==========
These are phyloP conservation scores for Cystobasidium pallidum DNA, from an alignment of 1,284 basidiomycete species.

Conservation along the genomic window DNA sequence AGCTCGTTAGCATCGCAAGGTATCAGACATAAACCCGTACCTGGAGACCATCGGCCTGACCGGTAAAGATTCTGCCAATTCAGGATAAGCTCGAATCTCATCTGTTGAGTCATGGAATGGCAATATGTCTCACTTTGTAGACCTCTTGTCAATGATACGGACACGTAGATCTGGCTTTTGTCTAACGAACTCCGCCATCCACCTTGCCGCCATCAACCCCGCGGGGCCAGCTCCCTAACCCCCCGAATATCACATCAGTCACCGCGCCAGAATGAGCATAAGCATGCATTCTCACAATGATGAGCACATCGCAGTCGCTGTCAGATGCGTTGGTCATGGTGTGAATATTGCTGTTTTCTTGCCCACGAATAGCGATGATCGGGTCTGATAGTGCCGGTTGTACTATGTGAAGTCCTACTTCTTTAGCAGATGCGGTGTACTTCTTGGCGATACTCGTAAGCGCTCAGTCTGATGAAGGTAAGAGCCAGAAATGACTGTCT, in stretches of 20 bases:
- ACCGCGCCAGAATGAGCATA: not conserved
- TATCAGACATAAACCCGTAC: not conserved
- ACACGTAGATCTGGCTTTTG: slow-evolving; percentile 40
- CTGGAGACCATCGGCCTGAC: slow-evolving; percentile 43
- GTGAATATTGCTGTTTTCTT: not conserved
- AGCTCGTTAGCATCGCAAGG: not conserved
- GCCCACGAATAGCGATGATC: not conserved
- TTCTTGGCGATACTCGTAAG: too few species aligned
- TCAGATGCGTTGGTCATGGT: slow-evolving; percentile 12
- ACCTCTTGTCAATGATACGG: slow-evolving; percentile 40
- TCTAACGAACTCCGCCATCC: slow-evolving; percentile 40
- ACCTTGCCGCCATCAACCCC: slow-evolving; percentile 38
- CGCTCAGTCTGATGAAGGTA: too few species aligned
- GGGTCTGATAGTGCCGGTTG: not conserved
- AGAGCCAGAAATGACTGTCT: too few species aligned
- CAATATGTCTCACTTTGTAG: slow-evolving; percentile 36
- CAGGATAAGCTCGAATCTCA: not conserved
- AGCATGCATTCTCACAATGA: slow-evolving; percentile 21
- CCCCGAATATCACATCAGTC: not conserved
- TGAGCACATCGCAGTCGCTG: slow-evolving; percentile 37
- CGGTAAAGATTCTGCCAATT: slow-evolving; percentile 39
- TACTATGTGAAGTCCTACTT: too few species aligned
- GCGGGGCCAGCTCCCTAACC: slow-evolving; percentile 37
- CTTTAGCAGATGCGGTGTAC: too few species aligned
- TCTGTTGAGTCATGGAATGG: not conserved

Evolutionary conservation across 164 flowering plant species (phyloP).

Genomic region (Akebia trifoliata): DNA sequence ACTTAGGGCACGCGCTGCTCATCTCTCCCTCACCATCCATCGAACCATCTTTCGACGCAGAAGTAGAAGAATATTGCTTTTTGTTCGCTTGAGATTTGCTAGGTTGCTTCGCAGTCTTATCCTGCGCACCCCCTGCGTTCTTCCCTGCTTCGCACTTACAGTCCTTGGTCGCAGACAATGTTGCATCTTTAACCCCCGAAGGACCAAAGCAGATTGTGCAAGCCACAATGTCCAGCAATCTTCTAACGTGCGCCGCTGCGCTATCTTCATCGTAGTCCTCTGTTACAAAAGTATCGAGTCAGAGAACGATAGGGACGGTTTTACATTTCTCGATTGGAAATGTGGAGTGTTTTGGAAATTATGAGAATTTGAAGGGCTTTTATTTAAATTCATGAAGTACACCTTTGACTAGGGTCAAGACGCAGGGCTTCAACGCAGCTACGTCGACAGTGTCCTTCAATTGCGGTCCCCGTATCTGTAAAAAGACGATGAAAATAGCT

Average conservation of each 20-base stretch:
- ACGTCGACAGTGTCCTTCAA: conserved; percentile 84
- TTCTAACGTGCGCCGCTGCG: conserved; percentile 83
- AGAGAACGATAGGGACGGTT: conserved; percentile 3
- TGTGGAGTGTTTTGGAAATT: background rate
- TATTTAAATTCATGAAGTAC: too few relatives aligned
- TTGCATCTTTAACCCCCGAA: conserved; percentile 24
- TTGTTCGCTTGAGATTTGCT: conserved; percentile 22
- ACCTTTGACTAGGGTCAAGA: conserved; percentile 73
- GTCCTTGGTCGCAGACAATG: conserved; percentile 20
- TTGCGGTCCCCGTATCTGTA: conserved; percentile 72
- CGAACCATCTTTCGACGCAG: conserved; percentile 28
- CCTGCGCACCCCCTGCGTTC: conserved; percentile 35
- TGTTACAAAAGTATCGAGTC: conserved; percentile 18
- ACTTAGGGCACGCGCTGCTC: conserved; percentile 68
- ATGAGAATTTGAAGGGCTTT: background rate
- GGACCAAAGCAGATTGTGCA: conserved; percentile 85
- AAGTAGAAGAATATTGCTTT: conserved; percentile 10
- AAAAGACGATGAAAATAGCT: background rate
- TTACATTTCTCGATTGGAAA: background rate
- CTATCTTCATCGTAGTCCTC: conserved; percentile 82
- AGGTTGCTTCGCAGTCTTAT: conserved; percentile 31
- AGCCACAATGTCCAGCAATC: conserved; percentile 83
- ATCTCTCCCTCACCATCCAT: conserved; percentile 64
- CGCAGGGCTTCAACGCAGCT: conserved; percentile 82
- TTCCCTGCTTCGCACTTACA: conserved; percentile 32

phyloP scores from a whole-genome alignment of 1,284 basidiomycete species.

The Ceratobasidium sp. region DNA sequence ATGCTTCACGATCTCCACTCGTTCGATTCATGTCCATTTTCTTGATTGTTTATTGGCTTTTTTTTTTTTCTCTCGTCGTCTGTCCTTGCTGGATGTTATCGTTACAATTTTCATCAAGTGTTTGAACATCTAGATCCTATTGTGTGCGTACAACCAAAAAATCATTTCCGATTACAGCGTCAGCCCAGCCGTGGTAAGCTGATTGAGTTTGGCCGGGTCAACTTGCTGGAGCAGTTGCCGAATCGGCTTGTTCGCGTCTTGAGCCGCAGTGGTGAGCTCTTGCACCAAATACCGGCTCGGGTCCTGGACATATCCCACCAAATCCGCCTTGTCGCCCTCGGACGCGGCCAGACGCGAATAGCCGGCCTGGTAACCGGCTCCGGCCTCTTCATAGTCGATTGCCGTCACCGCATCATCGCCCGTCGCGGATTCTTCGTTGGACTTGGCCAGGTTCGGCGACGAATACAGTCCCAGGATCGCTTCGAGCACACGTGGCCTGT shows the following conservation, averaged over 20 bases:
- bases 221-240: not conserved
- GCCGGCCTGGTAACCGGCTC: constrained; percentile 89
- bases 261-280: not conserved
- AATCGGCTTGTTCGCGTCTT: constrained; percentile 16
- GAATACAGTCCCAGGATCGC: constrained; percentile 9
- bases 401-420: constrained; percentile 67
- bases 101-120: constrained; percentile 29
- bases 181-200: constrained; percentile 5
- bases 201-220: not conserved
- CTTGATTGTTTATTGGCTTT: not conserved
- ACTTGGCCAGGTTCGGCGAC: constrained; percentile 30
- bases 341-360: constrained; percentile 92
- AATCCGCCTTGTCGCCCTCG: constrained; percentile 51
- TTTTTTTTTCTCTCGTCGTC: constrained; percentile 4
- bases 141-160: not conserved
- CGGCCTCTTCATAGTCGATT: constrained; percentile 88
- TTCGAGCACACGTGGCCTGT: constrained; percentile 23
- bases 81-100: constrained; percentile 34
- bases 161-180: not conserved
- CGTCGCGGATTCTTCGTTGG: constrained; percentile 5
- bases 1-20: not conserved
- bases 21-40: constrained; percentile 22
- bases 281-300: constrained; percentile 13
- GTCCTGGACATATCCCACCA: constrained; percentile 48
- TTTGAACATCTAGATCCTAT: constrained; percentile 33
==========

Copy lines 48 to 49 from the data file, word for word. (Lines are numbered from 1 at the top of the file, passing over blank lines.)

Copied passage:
- AAAAGACGATGAAAATAGCT: background rate
- TTACATTTCTCGATTGGAAA: background rate